A new Senate bill with rare bipartisan support seeks to curb online sex trafficking, but some critics of the legislation say the bill is so broadly written that it could open up legal floodgates that could expose social media networks Facebook and Twitter and popular reader-edited sites like reddit to prosecution for content published by users.
Sen. Rob Portman of Ohio introduced the bill [PDF] — the Stop Enabling Sex Traffickers Act of 2017 — earlier this week. The legislation is the result of a two-year Permanent Subcommittee on Investigations inquiry into online sex trafficking, and in particular into sites like Backpage.com that have profited from ads for escorts and similar services.
What has some — including the internet’s biggest content companies — concerned isn’t the goal of the legislation, but the way it goes about trying to combat trafficking.
Sec. 230 of the Communications Decency Act is an incredibly important law to any website that allows the public to upload content, whether it’s comments on stories, social media updates, or videos on YouTube. What Sec. 230 does is provide a shield to those websites against liability for the stupid things users publish.
So if someone goes on reddit and posts an entire copyrighted script for a TV show, the producers of that show can’t just sue reddit for copyright violation. More appropriate to the issue of the Portman bill, if an escort uses Instagram to market their services, you’d currently have a difficult time holding Instagram accountable because it didn’t publish that content.
What the Portman bill does is amend Sec. 230 to clarify that this “safe harbor” provision can’t be used to inhibit the criminal prosecution or civil enforcement of state and federal trafficking laws.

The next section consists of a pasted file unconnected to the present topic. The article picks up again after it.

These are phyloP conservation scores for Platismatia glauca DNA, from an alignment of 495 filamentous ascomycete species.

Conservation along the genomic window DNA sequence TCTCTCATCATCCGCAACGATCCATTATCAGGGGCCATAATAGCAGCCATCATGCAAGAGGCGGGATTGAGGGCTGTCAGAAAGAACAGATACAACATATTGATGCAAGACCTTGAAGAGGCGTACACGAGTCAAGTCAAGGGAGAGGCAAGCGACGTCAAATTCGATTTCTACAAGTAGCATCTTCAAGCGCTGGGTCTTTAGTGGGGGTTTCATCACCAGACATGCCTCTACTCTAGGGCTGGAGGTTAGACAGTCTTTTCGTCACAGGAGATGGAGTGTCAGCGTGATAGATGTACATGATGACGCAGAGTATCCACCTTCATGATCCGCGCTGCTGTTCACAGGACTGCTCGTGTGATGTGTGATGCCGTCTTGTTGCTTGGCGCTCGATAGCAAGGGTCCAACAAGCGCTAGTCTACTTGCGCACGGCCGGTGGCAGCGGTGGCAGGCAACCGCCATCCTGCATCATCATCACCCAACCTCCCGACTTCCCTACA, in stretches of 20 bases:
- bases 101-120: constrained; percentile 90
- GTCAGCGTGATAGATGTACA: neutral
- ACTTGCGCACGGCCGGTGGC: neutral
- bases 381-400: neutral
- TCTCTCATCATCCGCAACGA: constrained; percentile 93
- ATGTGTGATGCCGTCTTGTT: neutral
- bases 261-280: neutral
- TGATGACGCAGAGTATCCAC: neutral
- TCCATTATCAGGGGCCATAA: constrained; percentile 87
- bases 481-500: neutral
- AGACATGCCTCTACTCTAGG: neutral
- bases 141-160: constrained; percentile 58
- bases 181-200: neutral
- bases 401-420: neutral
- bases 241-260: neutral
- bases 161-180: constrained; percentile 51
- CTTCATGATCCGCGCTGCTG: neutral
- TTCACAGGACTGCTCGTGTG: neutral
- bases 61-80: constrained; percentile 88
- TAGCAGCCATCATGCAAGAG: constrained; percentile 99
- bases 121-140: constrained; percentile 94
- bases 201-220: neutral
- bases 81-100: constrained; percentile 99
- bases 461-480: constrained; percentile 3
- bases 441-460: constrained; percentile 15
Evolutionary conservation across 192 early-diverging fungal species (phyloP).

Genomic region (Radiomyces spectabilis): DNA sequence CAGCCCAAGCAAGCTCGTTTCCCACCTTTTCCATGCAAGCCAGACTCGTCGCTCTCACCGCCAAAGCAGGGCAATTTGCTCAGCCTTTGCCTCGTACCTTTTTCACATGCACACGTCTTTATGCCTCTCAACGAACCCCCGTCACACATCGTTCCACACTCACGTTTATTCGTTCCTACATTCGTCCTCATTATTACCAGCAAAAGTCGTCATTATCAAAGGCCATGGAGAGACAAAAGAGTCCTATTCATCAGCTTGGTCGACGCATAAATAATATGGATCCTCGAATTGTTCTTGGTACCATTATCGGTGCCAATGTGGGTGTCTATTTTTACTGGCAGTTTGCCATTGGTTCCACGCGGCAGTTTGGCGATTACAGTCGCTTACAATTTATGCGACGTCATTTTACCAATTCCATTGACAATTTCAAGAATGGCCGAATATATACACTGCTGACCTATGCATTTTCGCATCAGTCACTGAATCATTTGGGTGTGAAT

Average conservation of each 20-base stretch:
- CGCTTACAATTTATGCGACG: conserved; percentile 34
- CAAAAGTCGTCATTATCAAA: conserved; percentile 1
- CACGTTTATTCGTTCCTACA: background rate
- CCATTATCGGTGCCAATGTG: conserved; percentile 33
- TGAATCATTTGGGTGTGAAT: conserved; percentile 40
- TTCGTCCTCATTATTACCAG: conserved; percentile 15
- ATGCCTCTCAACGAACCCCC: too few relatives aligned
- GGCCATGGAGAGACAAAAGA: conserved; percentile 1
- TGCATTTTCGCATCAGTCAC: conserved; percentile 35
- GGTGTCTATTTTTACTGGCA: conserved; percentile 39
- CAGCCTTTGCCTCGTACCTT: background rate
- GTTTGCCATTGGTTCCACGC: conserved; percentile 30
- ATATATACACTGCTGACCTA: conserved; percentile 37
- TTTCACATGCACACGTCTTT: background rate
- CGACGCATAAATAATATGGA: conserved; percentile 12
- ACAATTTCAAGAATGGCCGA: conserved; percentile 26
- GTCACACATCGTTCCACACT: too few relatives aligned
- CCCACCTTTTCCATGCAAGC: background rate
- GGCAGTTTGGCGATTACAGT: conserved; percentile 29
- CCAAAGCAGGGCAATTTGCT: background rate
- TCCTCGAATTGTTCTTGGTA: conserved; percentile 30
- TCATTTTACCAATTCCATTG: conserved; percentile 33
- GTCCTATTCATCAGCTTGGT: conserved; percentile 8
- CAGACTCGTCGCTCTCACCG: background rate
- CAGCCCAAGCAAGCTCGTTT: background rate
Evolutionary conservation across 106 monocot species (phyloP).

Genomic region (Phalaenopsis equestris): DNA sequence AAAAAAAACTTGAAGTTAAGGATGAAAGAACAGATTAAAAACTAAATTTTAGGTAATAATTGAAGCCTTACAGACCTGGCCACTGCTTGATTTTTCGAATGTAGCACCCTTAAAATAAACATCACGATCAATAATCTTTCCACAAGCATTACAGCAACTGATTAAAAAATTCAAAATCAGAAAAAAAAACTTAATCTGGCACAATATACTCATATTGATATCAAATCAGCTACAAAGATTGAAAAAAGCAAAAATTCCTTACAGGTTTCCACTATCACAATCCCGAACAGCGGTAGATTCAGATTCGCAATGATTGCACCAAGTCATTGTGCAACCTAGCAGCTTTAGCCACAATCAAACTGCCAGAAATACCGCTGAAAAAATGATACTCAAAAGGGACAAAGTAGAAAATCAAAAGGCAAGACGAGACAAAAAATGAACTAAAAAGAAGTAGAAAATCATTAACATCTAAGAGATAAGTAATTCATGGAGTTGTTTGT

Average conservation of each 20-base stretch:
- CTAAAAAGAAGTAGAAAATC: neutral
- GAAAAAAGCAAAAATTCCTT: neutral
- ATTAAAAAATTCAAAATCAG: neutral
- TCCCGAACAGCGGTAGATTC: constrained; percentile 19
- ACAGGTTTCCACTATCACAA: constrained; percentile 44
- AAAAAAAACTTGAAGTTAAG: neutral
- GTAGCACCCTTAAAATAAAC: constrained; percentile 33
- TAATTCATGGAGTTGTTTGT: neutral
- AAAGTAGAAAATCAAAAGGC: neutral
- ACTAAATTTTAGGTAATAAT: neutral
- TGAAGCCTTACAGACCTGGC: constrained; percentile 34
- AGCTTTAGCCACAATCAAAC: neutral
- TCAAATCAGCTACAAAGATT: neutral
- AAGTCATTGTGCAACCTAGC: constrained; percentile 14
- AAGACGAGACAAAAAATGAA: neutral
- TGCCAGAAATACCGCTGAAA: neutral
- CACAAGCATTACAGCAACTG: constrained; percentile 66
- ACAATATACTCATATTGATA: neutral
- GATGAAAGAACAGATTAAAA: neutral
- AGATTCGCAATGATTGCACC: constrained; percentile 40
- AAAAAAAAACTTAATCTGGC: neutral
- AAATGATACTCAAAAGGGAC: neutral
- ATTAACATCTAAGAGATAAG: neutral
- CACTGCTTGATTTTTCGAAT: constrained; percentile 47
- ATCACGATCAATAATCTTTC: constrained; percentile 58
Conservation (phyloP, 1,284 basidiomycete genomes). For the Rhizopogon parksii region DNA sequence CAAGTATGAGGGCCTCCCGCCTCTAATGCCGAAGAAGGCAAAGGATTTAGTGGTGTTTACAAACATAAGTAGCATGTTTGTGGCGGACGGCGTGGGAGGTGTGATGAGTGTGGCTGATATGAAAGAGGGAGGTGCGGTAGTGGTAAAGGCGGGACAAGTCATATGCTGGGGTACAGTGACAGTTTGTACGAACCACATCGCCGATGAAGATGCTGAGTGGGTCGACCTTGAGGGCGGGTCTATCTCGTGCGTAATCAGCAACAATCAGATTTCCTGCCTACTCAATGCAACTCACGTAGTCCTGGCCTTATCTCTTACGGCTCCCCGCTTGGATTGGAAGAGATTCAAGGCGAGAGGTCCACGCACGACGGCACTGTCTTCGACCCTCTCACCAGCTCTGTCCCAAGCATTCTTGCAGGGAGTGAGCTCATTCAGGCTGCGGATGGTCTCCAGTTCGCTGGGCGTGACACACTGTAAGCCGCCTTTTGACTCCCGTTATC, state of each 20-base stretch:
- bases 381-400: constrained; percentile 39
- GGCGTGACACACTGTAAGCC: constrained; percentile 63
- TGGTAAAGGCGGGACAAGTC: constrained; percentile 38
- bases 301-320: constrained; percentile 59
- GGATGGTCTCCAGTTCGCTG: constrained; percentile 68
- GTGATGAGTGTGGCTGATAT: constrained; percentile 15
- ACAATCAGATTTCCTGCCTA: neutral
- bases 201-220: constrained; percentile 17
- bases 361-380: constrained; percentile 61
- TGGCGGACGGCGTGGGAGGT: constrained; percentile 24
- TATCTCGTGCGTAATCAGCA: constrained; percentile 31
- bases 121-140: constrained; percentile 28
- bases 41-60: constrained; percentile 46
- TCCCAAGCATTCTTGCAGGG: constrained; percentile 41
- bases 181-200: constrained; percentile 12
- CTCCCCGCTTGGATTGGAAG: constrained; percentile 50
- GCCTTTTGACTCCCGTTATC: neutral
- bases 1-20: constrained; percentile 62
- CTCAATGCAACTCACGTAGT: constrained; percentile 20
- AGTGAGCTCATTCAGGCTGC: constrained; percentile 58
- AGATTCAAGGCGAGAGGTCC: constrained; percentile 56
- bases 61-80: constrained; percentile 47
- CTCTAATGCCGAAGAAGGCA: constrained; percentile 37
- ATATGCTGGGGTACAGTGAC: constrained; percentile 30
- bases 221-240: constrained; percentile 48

Additionally, the proposed legislation seeks to expand the definition of who could be held responsible for trafficking under the federal child trafficking statute.
If passed, it’s possible that state attorneys general or federal prosecutors could then bring charges against websites and social media networks that host trafficking-related content, even if those sites did not publish it and even if they have policies prohibiting such content. Also, victims of sex trafficking could be allowed to bring civil cases against these sites.
Which explains why the Internet Association — a trade group whose members include Amazon, Facebook, Google, reddit, Twitter, and Yelp — has expressed concern about what this bill could mean for future of the internet.
While agreeing that “Sex trafficking is abhorrent and illegal,” the IA calls Portman’s bill “overly broad” and “counterproductive in the fight to combat human trafficking.”
“While not the intention of the bill, it would create a new wave of frivolous and unpredictable actions against legitimate companies rather than addressing underlying criminal behavior,” explains the IA, adding that the bill “jeopardizes bedrock principles of a free and open internet, with serious economic and speech implications well beyond its intended scope.”
Sen. Ron Wyden of Oregon echoed many of these concerns, saying in a statement on Tuesday that the bill “takes a wrecking ball” to the solid foundation established by Sec. 230.
“This bill is so broad, there would be virtually no way for companies to avoid endless lawsuits, no matter how actively they police their platform,” says the senator. “It would create a perverse incentive, discouraging companies interested in investing in new tools for identifying illegal activity on their services.”
In a statement sent to Consumerist, the Electronic Frontier described Portman’s proposal as “profoundly misguided response to a horrifying and real problem.”
“The bill claims to combat sex trafficking, but it would do nothing to support victims or to punish sex traffickers,” argues EFF. “What it would do instead is jeopardize crucial protections for free speech online, costing American jobs and chilling innovation.”
Last year, California charged the CEO of Backpage with conspiracy to commit pimping and pimping a minor under the age of 16 because of escort ads placed on the website.
The court ultimately dismissed the charges, finding that Sec. 230 did indeed shield the company and its executives from liability for content they did not publish.